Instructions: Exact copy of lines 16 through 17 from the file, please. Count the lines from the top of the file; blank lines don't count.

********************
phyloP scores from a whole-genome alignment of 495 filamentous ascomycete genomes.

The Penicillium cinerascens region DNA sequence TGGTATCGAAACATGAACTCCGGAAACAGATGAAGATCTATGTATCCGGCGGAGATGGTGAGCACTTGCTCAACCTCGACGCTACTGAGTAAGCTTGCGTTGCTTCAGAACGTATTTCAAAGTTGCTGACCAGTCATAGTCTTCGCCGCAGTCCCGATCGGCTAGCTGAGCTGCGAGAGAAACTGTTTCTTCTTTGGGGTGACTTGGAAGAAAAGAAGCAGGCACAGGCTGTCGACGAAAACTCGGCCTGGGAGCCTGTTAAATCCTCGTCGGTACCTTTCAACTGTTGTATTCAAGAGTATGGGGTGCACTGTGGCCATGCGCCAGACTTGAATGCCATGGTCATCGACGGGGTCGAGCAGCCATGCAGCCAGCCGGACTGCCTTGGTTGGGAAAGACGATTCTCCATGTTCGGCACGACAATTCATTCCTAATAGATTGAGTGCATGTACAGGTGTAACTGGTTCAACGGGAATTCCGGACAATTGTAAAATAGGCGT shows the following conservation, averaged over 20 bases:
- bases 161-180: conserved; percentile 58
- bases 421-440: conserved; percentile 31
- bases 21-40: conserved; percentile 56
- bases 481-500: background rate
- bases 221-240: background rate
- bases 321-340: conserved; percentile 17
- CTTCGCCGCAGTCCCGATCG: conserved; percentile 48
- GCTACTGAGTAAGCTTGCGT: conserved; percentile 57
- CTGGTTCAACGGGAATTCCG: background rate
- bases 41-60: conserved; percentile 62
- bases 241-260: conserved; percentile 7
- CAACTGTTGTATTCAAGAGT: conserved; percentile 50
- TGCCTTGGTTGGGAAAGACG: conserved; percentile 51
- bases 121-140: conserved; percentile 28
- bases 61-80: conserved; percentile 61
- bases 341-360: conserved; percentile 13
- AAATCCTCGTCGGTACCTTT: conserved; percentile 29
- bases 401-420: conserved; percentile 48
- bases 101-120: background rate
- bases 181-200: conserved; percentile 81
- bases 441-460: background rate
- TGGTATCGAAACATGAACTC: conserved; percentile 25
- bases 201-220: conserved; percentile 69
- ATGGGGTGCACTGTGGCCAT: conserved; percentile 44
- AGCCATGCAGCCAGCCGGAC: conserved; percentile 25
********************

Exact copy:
- bases 121-140: conserved; percentile 28
- bases 61-80: conserved; percentile 61